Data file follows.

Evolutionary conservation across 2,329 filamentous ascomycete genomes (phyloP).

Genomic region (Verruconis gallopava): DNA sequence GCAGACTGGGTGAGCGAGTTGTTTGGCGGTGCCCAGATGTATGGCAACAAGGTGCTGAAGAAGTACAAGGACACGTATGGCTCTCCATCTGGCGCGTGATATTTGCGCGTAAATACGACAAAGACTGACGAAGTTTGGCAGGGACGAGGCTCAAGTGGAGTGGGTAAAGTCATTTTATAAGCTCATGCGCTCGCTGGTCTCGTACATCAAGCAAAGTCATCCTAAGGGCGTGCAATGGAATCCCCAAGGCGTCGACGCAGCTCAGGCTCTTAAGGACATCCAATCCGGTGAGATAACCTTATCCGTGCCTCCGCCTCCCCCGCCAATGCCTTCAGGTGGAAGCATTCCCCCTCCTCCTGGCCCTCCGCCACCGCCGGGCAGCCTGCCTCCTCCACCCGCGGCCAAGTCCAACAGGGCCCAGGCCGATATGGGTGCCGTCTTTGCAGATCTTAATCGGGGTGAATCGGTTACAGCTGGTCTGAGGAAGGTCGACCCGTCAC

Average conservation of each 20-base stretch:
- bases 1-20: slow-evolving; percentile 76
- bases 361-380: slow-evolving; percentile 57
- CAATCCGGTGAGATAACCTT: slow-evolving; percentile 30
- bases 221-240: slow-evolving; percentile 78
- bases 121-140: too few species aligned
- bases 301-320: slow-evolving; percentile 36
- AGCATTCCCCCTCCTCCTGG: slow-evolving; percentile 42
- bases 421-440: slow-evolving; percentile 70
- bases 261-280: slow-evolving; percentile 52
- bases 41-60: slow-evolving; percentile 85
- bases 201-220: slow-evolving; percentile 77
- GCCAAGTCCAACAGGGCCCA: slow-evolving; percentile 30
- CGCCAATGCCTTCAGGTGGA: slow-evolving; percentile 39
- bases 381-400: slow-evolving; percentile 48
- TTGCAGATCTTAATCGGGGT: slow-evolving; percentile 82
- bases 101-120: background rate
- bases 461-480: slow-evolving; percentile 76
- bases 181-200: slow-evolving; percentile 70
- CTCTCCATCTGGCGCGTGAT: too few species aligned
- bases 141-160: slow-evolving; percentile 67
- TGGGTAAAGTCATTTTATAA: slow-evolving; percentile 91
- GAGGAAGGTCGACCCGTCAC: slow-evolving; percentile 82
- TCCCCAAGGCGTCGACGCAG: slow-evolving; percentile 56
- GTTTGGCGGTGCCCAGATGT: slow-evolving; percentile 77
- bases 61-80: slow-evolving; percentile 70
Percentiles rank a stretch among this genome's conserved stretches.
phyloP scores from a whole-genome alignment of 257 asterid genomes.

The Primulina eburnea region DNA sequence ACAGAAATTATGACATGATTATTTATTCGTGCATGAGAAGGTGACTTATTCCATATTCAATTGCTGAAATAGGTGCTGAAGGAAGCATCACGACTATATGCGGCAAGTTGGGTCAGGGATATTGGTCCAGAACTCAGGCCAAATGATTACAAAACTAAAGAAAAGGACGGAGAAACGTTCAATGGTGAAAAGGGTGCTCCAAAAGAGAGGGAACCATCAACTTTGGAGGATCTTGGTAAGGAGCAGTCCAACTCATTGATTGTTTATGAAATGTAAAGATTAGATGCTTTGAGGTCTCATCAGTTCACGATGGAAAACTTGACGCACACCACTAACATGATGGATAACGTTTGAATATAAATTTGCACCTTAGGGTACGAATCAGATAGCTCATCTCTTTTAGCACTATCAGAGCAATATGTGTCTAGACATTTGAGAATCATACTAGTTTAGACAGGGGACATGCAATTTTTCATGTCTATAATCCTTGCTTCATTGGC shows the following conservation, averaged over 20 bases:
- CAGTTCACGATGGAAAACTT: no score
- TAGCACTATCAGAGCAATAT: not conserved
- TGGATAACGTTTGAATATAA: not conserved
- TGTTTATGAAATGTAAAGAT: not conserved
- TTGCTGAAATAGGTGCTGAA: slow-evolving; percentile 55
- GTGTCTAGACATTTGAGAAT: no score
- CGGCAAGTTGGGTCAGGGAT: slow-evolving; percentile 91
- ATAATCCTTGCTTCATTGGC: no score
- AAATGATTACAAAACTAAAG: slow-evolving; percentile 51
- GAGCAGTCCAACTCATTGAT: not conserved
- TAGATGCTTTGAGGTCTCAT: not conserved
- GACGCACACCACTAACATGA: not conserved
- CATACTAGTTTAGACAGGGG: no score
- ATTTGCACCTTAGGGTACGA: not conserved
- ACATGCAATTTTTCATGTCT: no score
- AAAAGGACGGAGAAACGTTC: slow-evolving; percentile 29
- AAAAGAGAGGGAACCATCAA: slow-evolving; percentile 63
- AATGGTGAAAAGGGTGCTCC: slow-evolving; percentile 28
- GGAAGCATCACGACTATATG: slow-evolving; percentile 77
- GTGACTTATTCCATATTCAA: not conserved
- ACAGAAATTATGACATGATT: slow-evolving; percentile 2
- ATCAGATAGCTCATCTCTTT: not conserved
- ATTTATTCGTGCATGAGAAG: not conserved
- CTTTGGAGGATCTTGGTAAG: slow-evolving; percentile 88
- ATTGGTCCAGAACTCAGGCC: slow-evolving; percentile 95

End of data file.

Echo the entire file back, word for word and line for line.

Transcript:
Evolutionary conservation across 2,329 filamentous ascomycete genomes (phyloP).

Genomic region (Verruconis gallopava): DNA sequence GCAGACTGGGTGAGCGAGTTGTTTGGCGGTGCCCAGATGTATGGCAACAAGGTGCTGAAGAAGTACAAGGACACGTATGGCTCTCCATCTGGCGCGTGATATTTGCGCGTAAATACGACAAAGACTGACGAAGTTTGGCAGGGACGAGGCTCAAGTGGAGTGGGTAAAGTCATTTTATAAGCTCATGCGCTCGCTGGTCTCGTACATCAAGCAAAGTCATCCTAAGGGCGTGCAATGGAATCCCCAAGGCGTCGACGCAGCTCAGGCTCTTAAGGACATCCAATCCGGTGAGATAACCTTATCCGTGCCTCCGCCTCCCCCGCCAATGCCTTCAGGTGGAAGCATTCCCCCTCCTCCTGGCCCTCCGCCACCGCCGGGCAGCCTGCCTCCTCCACCCGCGGCCAAGTCCAACAGGGCCCAGGCCGATATGGGTGCCGTCTTTGCAGATCTTAATCGGGGTGAATCGGTTACAGCTGGTCTGAGGAAGGTCGACCCGTCAC

Average conservation of each 20-base stretch:
- bases 1-20: slow-evolving; percentile 76
- bases 361-380: slow-evolving; percentile 57
- CAATCCGGTGAGATAACCTT: slow-evolving; percentile 30
- bases 221-240: slow-evolving; percentile 78
- bases 121-140: too few species aligned
- bases 301-320: slow-evolving; percentile 36
- AGCATTCCCCCTCCTCCTGG: slow-evolving; percentile 42
- bases 421-440: slow-evolving; percentile 70
- bases 261-280: slow-evolving; percentile 52
- bases 41-60: slow-evolving; percentile 85
- bases 201-220: slow-evolving; percentile 77
- GCCAAGTCCAACAGGGCCCA: slow-evolving; percentile 30
- CGCCAATGCCTTCAGGTGGA: slow-evolving; percentile 39
- bases 381-400: slow-evolving; percentile 48
- TTGCAGATCTTAATCGGGGT: slow-evolving; percentile 82
- bases 101-120: background rate
- bases 461-480: slow-evolving; percentile 76
- bases 181-200: slow-evolving; percentile 70
- CTCTCCATCTGGCGCGTGAT: too few species aligned
- bases 141-160: slow-evolving; percentile 67
- TGGGTAAAGTCATTTTATAA: slow-evolving; percentile 91
- GAGGAAGGTCGACCCGTCAC: slow-evolving; percentile 82
- TCCCCAAGGCGTCGACGCAG: slow-evolving; percentile 56
- GTTTGGCGGTGCCCAGATGT: slow-evolving; percentile 77
- bases 61-80: slow-evolving; percentile 70
Percentiles rank a stretch among this genome's conserved stretches.
phyloP scores from a whole-genome alignment of 257 asterid genomes.

The Primulina eburnea region DNA sequence ACAGAAATTATGACATGATTATTTATTCGTGCATGAGAAGGTGACTTATTCCATATTCAATTGCTGAAATAGGTGCTGAAGGAAGCATCACGACTATATGCGGCAAGTTGGGTCAGGGATATTGGTCCAGAACTCAGGCCAAATGATTACAAAACTAAAGAAAAGGACGGAGAAACGTTCAATGGTGAAAAGGGTGCTCCAAAAGAGAGGGAACCATCAACTTTGGAGGATCTTGGTAAGGAGCAGTCCAACTCATTGATTGTTTATGAAATGTAAAGATTAGATGCTTTGAGGTCTCATCAGTTCACGATGGAAAACTTGACGCACACCACTAACATGATGGATAACGTTTGAATATAAATTTGCACCTTAGGGTACGAATCAGATAGCTCATCTCTTTTAGCACTATCAGAGCAATATGTGTCTAGACATTTGAGAATCATACTAGTTTAGACAGGGGACATGCAATTTTTCATGTCTATAATCCTTGCTTCATTGGC shows the following conservation, averaged over 20 bases:
- CAGTTCACGATGGAAAACTT: no score
- TAGCACTATCAGAGCAATAT: not conserved
- TGGATAACGTTTGAATATAA: not conserved
- TGTTTATGAAATGTAAAGAT: not conserved
- TTGCTGAAATAGGTGCTGAA: slow-evolving; percentile 55
- GTGTCTAGACATTTGAGAAT: no score
- CGGCAAGTTGGGTCAGGGAT: slow-evolving; percentile 91
- ATAATCCTTGCTTCATTGGC: no score
- AAATGATTACAAAACTAAAG: slow-evolving; percentile 51
- GAGCAGTCCAACTCATTGAT: not conserved
- TAGATGCTTTGAGGTCTCAT: not conserved
- GACGCACACCACTAACATGA: not conserved
- CATACTAGTTTAGACAGGGG: no score
- ATTTGCACCTTAGGGTACGA: not conserved
- ACATGCAATTTTTCATGTCT: no score
- AAAAGGACGGAGAAACGTTC: slow-evolving; percentile 29
- AAAAGAGAGGGAACCATCAA: slow-evolving; percentile 63
- AATGGTGAAAAGGGTGCTCC: slow-evolving; percentile 28
- GGAAGCATCACGACTATATG: slow-evolving; percentile 77
- GTGACTTATTCCATATTCAA: not conserved
- ACAGAAATTATGACATGATT: slow-evolving; percentile 2
- ATCAGATAGCTCATCTCTTT: not conserved
- ATTTATTCGTGCATGAGAAG: not conserved
- CTTTGGAGGATCTTGGTAAG: slow-evolving; percentile 88
- ATTGGTCCAGAACTCAGGCC: slow-evolving; percentile 95